1887

Freedom from Fear

This journal aims to contribute to the advancement of knowledge and awareness of the international community's priority issues in the field of justice, crime prevention and human rights. The Magazine pursues the promotion of innovative dialogue by spreading awareness, creating consensus and a sense of shared responsibility of the problems that affect the global community. As a forum for long-term change, the Magazine endeavors to promote democratic values, civil stability, and aid the international community in developing actions towards greater peace, justice and security for all members of social, civil and political society.

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Terrorism. Veiling the attackers, unveiling the victims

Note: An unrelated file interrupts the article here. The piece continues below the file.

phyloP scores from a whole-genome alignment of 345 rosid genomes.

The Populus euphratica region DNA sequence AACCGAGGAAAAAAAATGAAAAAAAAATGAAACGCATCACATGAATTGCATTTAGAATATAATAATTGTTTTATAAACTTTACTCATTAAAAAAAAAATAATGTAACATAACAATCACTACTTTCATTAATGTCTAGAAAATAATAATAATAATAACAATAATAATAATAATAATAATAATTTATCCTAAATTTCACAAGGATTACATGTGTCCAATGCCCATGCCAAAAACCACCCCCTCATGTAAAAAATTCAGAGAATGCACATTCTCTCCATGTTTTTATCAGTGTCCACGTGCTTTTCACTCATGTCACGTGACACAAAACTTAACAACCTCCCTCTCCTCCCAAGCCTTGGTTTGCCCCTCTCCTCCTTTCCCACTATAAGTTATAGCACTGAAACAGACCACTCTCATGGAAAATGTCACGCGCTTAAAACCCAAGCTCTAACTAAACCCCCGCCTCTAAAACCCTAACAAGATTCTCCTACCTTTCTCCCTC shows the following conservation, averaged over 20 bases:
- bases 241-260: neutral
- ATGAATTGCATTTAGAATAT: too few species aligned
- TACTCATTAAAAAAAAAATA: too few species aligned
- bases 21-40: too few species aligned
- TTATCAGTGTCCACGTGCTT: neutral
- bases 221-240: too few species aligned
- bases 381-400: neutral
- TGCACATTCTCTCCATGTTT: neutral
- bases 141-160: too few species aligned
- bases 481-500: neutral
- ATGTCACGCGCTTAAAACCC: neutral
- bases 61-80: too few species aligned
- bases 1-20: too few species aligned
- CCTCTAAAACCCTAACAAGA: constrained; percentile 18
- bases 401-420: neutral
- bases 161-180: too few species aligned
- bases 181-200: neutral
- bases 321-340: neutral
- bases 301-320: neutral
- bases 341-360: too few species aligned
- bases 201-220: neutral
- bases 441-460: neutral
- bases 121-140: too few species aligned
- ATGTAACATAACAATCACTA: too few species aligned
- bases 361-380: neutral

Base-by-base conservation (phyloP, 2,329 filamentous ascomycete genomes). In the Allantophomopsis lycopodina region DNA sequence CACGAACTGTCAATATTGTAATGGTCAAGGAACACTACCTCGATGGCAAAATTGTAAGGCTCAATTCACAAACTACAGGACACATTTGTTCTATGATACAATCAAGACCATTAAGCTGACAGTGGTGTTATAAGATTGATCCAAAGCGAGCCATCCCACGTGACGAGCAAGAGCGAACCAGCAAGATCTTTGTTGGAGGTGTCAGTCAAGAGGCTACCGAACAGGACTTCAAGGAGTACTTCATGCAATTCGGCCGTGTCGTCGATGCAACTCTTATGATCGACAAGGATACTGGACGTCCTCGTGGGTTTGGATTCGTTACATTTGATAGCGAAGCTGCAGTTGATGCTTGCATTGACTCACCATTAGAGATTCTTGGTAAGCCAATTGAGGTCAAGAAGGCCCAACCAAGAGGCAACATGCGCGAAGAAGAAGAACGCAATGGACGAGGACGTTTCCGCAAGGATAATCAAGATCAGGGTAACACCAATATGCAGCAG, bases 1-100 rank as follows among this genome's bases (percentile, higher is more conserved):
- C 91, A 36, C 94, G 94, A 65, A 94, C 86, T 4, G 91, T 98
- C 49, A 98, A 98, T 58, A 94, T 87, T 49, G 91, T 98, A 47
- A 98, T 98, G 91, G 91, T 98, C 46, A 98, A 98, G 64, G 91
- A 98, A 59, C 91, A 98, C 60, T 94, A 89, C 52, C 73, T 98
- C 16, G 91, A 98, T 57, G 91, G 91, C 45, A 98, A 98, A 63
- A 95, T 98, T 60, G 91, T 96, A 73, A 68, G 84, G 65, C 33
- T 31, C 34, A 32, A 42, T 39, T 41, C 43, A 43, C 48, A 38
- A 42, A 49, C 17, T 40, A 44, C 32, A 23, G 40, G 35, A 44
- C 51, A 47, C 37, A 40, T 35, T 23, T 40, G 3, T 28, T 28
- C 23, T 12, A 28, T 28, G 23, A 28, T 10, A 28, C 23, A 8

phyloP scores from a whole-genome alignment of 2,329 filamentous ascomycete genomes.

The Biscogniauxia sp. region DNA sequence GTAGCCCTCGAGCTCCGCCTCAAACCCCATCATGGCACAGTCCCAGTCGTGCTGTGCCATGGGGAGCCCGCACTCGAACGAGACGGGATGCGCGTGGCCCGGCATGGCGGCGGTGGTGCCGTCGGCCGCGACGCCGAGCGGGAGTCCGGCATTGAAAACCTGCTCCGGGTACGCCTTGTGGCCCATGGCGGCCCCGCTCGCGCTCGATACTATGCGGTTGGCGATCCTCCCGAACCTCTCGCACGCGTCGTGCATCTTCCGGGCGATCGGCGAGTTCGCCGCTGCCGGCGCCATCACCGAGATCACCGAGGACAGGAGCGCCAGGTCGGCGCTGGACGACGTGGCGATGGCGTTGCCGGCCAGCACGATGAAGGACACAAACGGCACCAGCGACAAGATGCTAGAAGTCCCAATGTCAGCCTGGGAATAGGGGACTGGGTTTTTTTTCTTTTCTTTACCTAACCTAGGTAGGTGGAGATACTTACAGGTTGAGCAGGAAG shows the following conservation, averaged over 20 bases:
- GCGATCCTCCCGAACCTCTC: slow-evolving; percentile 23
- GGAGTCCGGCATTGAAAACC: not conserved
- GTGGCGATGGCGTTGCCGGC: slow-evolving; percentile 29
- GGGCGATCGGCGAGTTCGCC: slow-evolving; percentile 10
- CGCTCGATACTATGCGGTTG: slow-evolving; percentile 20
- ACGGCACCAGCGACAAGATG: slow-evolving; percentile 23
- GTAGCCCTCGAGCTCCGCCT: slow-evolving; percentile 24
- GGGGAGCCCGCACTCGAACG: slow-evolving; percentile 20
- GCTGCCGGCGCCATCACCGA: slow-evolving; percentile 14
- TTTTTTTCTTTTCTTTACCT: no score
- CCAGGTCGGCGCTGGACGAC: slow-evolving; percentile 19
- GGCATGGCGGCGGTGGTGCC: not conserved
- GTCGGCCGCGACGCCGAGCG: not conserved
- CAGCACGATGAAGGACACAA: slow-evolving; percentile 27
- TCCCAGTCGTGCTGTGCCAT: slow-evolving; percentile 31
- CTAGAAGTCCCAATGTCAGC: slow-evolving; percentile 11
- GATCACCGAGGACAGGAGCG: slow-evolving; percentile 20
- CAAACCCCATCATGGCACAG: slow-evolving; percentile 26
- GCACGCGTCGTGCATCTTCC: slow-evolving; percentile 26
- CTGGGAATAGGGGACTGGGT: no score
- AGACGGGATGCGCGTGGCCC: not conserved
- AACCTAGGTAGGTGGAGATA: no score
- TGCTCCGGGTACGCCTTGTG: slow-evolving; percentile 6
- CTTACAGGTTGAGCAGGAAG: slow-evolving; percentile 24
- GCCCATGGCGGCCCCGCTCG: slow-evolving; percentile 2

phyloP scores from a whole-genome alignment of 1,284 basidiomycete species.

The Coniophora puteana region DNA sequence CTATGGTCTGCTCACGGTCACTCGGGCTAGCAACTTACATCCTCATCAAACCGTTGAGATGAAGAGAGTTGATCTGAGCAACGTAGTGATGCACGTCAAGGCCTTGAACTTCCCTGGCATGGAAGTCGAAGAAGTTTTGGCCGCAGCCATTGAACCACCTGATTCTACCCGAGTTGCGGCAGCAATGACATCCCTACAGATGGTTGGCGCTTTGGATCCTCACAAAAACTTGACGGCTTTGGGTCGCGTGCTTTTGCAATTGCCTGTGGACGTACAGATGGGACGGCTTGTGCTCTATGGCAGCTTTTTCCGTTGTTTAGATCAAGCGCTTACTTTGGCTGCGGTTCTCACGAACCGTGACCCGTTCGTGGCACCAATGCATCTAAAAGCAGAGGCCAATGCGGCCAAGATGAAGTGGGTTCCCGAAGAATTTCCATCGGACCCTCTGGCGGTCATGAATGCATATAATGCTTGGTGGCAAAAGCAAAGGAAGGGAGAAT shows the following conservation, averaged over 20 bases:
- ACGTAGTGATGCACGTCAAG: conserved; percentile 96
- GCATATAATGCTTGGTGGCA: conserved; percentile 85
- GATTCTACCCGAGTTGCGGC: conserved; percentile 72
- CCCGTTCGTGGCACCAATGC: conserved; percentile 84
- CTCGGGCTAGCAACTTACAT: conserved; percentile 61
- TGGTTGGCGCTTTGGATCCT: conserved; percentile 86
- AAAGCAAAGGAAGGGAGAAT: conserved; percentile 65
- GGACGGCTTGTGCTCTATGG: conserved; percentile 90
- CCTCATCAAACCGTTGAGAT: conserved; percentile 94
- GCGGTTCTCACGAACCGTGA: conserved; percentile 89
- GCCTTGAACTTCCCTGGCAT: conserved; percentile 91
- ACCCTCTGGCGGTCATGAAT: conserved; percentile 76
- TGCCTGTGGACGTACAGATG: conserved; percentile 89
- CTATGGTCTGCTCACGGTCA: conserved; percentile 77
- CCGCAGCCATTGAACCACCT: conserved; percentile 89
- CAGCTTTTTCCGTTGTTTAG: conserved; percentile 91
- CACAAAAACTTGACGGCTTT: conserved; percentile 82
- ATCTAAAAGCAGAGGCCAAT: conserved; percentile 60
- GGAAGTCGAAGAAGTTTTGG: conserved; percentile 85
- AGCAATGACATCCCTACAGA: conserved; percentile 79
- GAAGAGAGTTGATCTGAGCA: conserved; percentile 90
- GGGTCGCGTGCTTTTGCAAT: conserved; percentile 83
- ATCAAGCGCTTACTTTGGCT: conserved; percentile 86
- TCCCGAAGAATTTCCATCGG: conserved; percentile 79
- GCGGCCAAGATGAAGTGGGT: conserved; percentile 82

Martin Luther King once said, “History will have to record that the greatest tragedy of this period of social transition was not the strident clamor of the bad people, but the appalling silence of the good people.” He died 40 years ago, but this statment rings even truer today. In early September, at the United Nations Headquarters, the Secretary General convened a Symposium on Supporting Victims of Terrorism: 18 victims and 10 experts from around the world had an opportunity to speak and break the wall of silence which often confines them behind after the clamor of terrorist attacks. The media is frequently more interested in finding a voice or a statement from the terrorist group that committed the attack. But for the victims, when the lights go off, nothing is ever again as it was before.

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